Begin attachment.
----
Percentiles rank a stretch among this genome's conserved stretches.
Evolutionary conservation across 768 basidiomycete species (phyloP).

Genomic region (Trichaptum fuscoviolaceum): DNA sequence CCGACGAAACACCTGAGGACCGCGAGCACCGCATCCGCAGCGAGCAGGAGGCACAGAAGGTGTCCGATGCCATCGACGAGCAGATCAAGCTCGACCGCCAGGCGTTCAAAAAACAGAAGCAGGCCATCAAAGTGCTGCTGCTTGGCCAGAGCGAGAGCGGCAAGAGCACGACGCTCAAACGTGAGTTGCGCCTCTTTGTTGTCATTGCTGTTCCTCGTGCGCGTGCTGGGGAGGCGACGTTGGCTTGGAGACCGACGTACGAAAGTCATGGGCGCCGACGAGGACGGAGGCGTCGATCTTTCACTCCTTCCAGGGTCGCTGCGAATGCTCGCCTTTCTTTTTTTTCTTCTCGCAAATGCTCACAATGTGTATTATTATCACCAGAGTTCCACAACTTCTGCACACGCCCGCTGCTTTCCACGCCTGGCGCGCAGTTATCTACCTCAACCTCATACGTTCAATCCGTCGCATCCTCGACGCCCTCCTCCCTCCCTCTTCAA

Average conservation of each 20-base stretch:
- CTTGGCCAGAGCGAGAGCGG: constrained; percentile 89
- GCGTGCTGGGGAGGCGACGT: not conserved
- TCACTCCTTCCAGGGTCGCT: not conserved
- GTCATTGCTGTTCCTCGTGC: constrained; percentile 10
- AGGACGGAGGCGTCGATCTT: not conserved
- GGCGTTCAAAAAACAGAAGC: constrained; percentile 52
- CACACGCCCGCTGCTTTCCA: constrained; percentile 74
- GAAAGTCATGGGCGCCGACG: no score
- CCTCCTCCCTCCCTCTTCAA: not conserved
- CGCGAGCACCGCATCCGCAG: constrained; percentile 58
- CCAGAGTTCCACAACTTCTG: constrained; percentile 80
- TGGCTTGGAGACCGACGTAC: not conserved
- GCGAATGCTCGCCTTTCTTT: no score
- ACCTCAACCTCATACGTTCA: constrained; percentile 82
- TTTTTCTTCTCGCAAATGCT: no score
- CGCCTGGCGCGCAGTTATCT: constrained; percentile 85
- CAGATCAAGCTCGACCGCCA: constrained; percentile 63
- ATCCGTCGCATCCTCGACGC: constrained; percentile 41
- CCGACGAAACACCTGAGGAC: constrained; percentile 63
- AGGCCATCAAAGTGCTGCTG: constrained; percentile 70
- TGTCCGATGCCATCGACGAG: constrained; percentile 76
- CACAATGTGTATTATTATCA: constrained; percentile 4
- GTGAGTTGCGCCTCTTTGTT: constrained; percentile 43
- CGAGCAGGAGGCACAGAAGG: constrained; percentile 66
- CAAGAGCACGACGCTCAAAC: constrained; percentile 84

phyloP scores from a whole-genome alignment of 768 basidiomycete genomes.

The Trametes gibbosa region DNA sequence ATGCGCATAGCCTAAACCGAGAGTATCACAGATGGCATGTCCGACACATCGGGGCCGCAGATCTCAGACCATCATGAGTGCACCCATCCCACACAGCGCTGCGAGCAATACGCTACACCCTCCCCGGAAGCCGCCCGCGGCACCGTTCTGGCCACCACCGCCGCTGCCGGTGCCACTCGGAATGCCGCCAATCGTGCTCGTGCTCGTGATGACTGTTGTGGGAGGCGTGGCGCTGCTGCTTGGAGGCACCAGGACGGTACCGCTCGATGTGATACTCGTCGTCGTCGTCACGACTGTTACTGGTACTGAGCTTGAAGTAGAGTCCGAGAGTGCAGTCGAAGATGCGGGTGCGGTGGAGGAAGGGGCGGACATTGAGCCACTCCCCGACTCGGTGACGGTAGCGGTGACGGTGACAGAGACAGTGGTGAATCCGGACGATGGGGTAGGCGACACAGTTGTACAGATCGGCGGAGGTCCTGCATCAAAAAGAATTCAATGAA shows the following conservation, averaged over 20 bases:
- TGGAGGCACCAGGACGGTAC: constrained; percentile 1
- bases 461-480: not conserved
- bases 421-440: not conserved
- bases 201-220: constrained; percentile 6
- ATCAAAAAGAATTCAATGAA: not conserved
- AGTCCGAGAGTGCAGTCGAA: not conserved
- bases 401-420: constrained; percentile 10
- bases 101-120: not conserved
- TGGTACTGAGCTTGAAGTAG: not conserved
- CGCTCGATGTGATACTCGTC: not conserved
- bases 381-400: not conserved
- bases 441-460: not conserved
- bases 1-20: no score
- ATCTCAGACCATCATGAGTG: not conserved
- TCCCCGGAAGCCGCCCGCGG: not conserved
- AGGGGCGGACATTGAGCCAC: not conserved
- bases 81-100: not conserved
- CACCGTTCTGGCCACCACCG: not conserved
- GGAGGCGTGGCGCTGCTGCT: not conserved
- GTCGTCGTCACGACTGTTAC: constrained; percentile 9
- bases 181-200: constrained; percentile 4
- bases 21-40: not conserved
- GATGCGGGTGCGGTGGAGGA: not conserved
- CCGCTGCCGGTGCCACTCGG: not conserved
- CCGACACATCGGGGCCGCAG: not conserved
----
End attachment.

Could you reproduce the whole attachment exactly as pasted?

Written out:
Percentiles rank a stretch among this genome's conserved stretches.
Evolutionary conservation across 768 basidiomycete species (phyloP).

Genomic region (Trichaptum fuscoviolaceum): DNA sequence CCGACGAAACACCTGAGGACCGCGAGCACCGCATCCGCAGCGAGCAGGAGGCACAGAAGGTGTCCGATGCCATCGACGAGCAGATCAAGCTCGACCGCCAGGCGTTCAAAAAACAGAAGCAGGCCATCAAAGTGCTGCTGCTTGGCCAGAGCGAGAGCGGCAAGAGCACGACGCTCAAACGTGAGTTGCGCCTCTTTGTTGTCATTGCTGTTCCTCGTGCGCGTGCTGGGGAGGCGACGTTGGCTTGGAGACCGACGTACGAAAGTCATGGGCGCCGACGAGGACGGAGGCGTCGATCTTTCACTCCTTCCAGGGTCGCTGCGAATGCTCGCCTTTCTTTTTTTTCTTCTCGCAAATGCTCACAATGTGTATTATTATCACCAGAGTTCCACAACTTCTGCACACGCCCGCTGCTTTCCACGCCTGGCGCGCAGTTATCTACCTCAACCTCATACGTTCAATCCGTCGCATCCTCGACGCCCTCCTCCCTCCCTCTTCAA

Average conservation of each 20-base stretch:
- CTTGGCCAGAGCGAGAGCGG: constrained; percentile 89
- GCGTGCTGGGGAGGCGACGT: not conserved
- TCACTCCTTCCAGGGTCGCT: not conserved
- GTCATTGCTGTTCCTCGTGC: constrained; percentile 10
- AGGACGGAGGCGTCGATCTT: not conserved
- GGCGTTCAAAAAACAGAAGC: constrained; percentile 52
- CACACGCCCGCTGCTTTCCA: constrained; percentile 74
- GAAAGTCATGGGCGCCGACG: no score
- CCTCCTCCCTCCCTCTTCAA: not conserved
- CGCGAGCACCGCATCCGCAG: constrained; percentile 58
- CCAGAGTTCCACAACTTCTG: constrained; percentile 80
- TGGCTTGGAGACCGACGTAC: not conserved
- GCGAATGCTCGCCTTTCTTT: no score
- ACCTCAACCTCATACGTTCA: constrained; percentile 82
- TTTTTCTTCTCGCAAATGCT: no score
- CGCCTGGCGCGCAGTTATCT: constrained; percentile 85
- CAGATCAAGCTCGACCGCCA: constrained; percentile 63
- ATCCGTCGCATCCTCGACGC: constrained; percentile 41
- CCGACGAAACACCTGAGGAC: constrained; percentile 63
- AGGCCATCAAAGTGCTGCTG: constrained; percentile 70
- TGTCCGATGCCATCGACGAG: constrained; percentile 76
- CACAATGTGTATTATTATCA: constrained; percentile 4
- GTGAGTTGCGCCTCTTTGTT: constrained; percentile 43
- CGAGCAGGAGGCACAGAAGG: constrained; percentile 66
- CAAGAGCACGACGCTCAAAC: constrained; percentile 84

phyloP scores from a whole-genome alignment of 768 basidiomycete genomes.

The Trametes gibbosa region DNA sequence ATGCGCATAGCCTAAACCGAGAGTATCACAGATGGCATGTCCGACACATCGGGGCCGCAGATCTCAGACCATCATGAGTGCACCCATCCCACACAGCGCTGCGAGCAATACGCTACACCCTCCCCGGAAGCCGCCCGCGGCACCGTTCTGGCCACCACCGCCGCTGCCGGTGCCACTCGGAATGCCGCCAATCGTGCTCGTGCTCGTGATGACTGTTGTGGGAGGCGTGGCGCTGCTGCTTGGAGGCACCAGGACGGTACCGCTCGATGTGATACTCGTCGTCGTCGTCACGACTGTTACTGGTACTGAGCTTGAAGTAGAGTCCGAGAGTGCAGTCGAAGATGCGGGTGCGGTGGAGGAAGGGGCGGACATTGAGCCACTCCCCGACTCGGTGACGGTAGCGGTGACGGTGACAGAGACAGTGGTGAATCCGGACGATGGGGTAGGCGACACAGTTGTACAGATCGGCGGAGGTCCTGCATCAAAAAGAATTCAATGAA shows the following conservation, averaged over 20 bases:
- TGGAGGCACCAGGACGGTAC: constrained; percentile 1
- bases 461-480: not conserved
- bases 421-440: not conserved
- bases 201-220: constrained; percentile 6
- ATCAAAAAGAATTCAATGAA: not conserved
- AGTCCGAGAGTGCAGTCGAA: not conserved
- bases 401-420: constrained; percentile 10
- bases 101-120: not conserved
- TGGTACTGAGCTTGAAGTAG: not conserved
- CGCTCGATGTGATACTCGTC: not conserved
- bases 381-400: not conserved
- bases 441-460: not conserved
- bases 1-20: no score
- ATCTCAGACCATCATGAGTG: not conserved
- TCCCCGGAAGCCGCCCGCGG: not conserved
- AGGGGCGGACATTGAGCCAC: not conserved
- bases 81-100: not conserved
- CACCGTTCTGGCCACCACCG: not conserved
- GGAGGCGTGGCGCTGCTGCT: not conserved
- GTCGTCGTCACGACTGTTAC: constrained; percentile 9
- bases 181-200: constrained; percentile 4
- bases 21-40: not conserved
- GATGCGGGTGCGGTGGAGGA: not conserved
- CCGCTGCCGGTGCCACTCGG: not conserved
- CCGACACATCGGGGCCGCAG: not conserved